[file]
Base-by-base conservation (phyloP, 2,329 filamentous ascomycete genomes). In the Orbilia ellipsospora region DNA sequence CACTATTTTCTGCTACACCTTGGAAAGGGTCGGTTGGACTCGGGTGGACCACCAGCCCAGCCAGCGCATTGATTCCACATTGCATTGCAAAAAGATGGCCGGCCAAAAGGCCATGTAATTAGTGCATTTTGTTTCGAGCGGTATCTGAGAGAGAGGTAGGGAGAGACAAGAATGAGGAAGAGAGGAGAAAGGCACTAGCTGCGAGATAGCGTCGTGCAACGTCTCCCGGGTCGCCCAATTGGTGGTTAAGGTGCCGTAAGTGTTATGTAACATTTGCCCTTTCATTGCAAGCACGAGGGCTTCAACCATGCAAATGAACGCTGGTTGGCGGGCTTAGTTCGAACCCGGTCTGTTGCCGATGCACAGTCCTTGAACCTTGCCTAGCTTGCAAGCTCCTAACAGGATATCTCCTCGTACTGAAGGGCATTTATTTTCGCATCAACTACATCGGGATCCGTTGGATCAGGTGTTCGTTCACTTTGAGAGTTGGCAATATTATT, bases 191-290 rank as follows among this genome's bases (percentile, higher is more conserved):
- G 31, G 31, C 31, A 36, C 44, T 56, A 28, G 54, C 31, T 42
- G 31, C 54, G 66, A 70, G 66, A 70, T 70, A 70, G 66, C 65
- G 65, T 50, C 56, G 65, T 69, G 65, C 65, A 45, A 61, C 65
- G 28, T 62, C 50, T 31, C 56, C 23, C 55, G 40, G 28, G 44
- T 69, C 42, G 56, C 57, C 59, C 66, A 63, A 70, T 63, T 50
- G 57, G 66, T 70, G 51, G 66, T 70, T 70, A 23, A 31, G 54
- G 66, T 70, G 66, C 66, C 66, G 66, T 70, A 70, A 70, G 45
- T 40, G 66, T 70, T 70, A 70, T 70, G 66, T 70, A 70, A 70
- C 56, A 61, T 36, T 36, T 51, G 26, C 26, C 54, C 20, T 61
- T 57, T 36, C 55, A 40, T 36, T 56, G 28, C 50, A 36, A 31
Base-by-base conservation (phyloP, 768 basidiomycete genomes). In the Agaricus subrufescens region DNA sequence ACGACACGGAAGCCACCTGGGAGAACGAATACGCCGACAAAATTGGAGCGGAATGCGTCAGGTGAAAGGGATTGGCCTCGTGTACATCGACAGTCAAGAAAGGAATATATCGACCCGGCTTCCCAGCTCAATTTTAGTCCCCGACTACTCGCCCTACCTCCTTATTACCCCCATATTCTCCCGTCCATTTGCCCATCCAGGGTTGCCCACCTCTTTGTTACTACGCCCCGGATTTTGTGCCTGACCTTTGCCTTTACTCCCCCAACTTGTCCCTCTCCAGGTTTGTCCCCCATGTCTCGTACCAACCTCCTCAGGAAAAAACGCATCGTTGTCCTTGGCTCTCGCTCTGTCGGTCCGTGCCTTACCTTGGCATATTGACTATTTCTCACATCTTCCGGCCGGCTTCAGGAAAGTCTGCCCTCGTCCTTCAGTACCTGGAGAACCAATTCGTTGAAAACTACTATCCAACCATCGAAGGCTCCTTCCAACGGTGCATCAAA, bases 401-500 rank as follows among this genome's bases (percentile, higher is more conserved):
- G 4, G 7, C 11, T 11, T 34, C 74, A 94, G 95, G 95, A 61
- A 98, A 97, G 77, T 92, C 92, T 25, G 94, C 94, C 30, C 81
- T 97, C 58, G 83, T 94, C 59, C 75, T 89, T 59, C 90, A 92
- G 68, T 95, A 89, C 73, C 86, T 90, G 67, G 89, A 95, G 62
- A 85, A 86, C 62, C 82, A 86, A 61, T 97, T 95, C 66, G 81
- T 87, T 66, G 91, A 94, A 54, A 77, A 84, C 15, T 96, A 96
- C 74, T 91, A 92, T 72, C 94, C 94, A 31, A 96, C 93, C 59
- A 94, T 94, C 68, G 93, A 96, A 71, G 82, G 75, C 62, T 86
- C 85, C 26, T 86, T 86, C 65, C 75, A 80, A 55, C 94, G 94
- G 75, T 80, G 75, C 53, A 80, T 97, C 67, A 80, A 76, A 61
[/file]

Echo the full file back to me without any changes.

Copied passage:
Base-by-base conservation (phyloP, 2,329 filamentous ascomycete genomes). In the Orbilia ellipsospora region DNA sequence CACTATTTTCTGCTACACCTTGGAAAGGGTCGGTTGGACTCGGGTGGACCACCAGCCCAGCCAGCGCATTGATTCCACATTGCATTGCAAAAAGATGGCCGGCCAAAAGGCCATGTAATTAGTGCATTTTGTTTCGAGCGGTATCTGAGAGAGAGGTAGGGAGAGACAAGAATGAGGAAGAGAGGAGAAAGGCACTAGCTGCGAGATAGCGTCGTGCAACGTCTCCCGGGTCGCCCAATTGGTGGTTAAGGTGCCGTAAGTGTTATGTAACATTTGCCCTTTCATTGCAAGCACGAGGGCTTCAACCATGCAAATGAACGCTGGTTGGCGGGCTTAGTTCGAACCCGGTCTGTTGCCGATGCACAGTCCTTGAACCTTGCCTAGCTTGCAAGCTCCTAACAGGATATCTCCTCGTACTGAAGGGCATTTATTTTCGCATCAACTACATCGGGATCCGTTGGATCAGGTGTTCGTTCACTTTGAGAGTTGGCAATATTATT, bases 191-290 rank as follows among this genome's bases (percentile, higher is more conserved):
- G 31, G 31, C 31, A 36, C 44, T 56, A 28, G 54, C 31, T 42
- G 31, C 54, G 66, A 70, G 66, A 70, T 70, A 70, G 66, C 65
- G 65, T 50, C 56, G 65, T 69, G 65, C 65, A 45, A 61, C 65
- G 28, T 62, C 50, T 31, C 56, C 23, C 55, G 40, G 28, G 44
- T 69, C 42, G 56, C 57, C 59, C 66, A 63, A 70, T 63, T 50
- G 57, G 66, T 70, G 51, G 66, T 70, T 70, A 23, A 31, G 54
- G 66, T 70, G 66, C 66, C 66, G 66, T 70, A 70, A 70, G 45
- T 40, G 66, T 70, T 70, A 70, T 70, G 66, T 70, A 70, A 70
- C 56, A 61, T 36, T 36, T 51, G 26, C 26, C 54, C 20, T 61
- T 57, T 36, C 55, A 40, T 36, T 56, G 28, C 50, A 36, A 31
Base-by-base conservation (phyloP, 768 basidiomycete genomes). In the Agaricus subrufescens region DNA sequence ACGACACGGAAGCCACCTGGGAGAACGAATACGCCGACAAAATTGGAGCGGAATGCGTCAGGTGAAAGGGATTGGCCTCGTGTACATCGACAGTCAAGAAAGGAATATATCGACCCGGCTTCCCAGCTCAATTTTAGTCCCCGACTACTCGCCCTACCTCCTTATTACCCCCATATTCTCCCGTCCATTTGCCCATCCAGGGTTGCCCACCTCTTTGTTACTACGCCCCGGATTTTGTGCCTGACCTTTGCCTTTACTCCCCCAACTTGTCCCTCTCCAGGTTTGTCCCCCATGTCTCGTACCAACCTCCTCAGGAAAAAACGCATCGTTGTCCTTGGCTCTCGCTCTGTCGGTCCGTGCCTTACCTTGGCATATTGACTATTTCTCACATCTTCCGGCCGGCTTCAGGAAAGTCTGCCCTCGTCCTTCAGTACCTGGAGAACCAATTCGTTGAAAACTACTATCCAACCATCGAAGGCTCCTTCCAACGGTGCATCAAA, bases 401-500 rank as follows among this genome's bases (percentile, higher is more conserved):
- G 4, G 7, C 11, T 11, T 34, C 74, A 94, G 95, G 95, A 61
- A 98, A 97, G 77, T 92, C 92, T 25, G 94, C 94, C 30, C 81
- T 97, C 58, G 83, T 94, C 59, C 75, T 89, T 59, C 90, A 92
- G 68, T 95, A 89, C 73, C 86, T 90, G 67, G 89, A 95, G 62
- A 85, A 86, C 62, C 82, A 86, A 61, T 97, T 95, C 66, G 81
- T 87, T 66, G 91, A 94, A 54, A 77, A 84, C 15, T 96, A 96
- C 74, T 91, A 92, T 72, C 94, C 94, A 31, A 96, C 93, C 59
- A 94, T 94, C 68, G 93, A 96, A 71, G 82, G 75, C 62, T 86
- C 85, C 26, T 86, T 86, C 65, C 75, A 80, A 55, C 94, G 94
- G 75, T 80, G 75, C 53, A 80, T 97, C 67, A 80, A 76, A 61